Reflection on My Dashboard Development Journey

Reflection on My Dashboard Development Journey
Image by Danni Liu

I was totally clueless when I first dipped my toes in dashboard development. I thought it was just about making charts, but soon, I discovered it entailed much more. In the beginning, the ride was quite turbulent. I had to learn many things—lots of trial and error, with plenty of tears and late nights. I somehow survived and fumbled through the process, realising that dashboard development is a fusion of art and science. To be good at it, you need to have diverse skills spanning design, psychology, statistics, business acumen, and analytics and to delve into data modelling and data engineering elements.

Reflecting on my journey to date, there are three things I wish more people knew about dashboard development. It's not just the practitioners doing the work but also the business leaders. The lack of awareness and understanding leads to insufficient resource allocation, overly optimistic expectations, and unrealistic timelines.

The three key learnings I would like to share are:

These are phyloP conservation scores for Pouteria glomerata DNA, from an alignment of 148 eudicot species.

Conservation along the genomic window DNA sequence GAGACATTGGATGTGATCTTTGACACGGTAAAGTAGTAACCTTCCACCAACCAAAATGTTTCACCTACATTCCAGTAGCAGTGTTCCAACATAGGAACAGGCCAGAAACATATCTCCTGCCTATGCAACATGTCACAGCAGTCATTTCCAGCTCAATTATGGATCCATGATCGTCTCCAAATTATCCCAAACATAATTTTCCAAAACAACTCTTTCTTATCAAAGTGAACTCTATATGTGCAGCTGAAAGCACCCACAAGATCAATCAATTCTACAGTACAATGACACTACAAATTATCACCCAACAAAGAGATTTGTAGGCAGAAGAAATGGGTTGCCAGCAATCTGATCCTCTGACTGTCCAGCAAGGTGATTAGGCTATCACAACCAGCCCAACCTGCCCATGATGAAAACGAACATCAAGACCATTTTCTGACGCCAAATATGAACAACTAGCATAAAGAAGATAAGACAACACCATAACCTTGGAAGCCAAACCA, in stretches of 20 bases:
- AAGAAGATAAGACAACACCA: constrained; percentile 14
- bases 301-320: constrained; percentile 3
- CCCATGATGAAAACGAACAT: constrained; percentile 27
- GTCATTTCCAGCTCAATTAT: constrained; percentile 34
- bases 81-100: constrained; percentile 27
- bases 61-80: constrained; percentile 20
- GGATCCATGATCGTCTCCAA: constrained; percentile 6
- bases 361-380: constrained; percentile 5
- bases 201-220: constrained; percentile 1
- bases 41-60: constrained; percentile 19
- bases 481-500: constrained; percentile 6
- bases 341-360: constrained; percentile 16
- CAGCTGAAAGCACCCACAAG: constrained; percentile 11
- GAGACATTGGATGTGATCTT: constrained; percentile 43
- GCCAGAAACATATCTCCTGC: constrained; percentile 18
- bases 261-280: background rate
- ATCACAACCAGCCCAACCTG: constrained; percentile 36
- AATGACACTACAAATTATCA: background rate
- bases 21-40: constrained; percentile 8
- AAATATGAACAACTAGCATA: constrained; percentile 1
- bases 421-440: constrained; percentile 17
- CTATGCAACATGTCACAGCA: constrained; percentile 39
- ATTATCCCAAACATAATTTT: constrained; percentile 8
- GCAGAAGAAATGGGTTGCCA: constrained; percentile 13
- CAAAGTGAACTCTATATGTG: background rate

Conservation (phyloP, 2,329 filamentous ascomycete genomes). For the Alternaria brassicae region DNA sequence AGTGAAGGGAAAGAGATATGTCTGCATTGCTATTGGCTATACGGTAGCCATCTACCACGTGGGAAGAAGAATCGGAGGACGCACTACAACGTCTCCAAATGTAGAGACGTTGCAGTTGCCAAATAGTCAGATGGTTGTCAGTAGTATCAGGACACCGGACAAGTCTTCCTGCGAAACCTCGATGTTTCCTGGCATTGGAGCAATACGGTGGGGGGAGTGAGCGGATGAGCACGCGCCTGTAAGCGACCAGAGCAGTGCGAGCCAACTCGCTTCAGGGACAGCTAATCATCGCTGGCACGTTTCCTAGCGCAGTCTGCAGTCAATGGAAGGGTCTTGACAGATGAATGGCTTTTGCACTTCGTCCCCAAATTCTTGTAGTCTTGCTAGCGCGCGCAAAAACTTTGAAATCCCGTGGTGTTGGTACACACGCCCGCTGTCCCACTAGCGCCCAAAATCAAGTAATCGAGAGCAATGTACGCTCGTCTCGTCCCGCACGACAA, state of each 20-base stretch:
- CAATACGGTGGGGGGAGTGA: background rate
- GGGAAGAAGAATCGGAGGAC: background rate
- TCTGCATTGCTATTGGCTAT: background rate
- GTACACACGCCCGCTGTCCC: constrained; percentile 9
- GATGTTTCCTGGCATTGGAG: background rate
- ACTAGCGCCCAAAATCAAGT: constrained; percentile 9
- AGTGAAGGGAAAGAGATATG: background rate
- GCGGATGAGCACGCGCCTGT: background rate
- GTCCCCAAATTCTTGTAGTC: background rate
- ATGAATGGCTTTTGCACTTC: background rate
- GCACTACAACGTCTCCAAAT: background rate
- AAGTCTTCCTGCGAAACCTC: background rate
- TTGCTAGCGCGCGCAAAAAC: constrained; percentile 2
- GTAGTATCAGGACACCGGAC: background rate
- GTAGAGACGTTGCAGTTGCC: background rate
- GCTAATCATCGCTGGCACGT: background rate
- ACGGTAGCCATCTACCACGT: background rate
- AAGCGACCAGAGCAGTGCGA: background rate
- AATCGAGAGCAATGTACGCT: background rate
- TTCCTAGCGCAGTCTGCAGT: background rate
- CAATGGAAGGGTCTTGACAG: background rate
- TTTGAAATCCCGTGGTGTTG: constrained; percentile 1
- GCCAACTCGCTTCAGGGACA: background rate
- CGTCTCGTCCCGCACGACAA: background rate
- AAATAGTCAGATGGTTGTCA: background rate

• Dashboard Development & Management Process
  • Dashboard Development Team Composition
  • Development Duration

Dashboard Development & Management Process

In the early stages of my journey, I was oblivious to the structured process behind dashboard development. However, eventually, I discovered that it's similar to the path followed in software or application development. Let me backtrack a bit. You don't necessarily have to approach dashboard development like software development, but without it, it significantly diminishes the likelihood of its success, as I've realised.

So, what is the process? The process comprises seven stages: requirement analysis, planning, design, development, testing, deployment, and maintenance and support.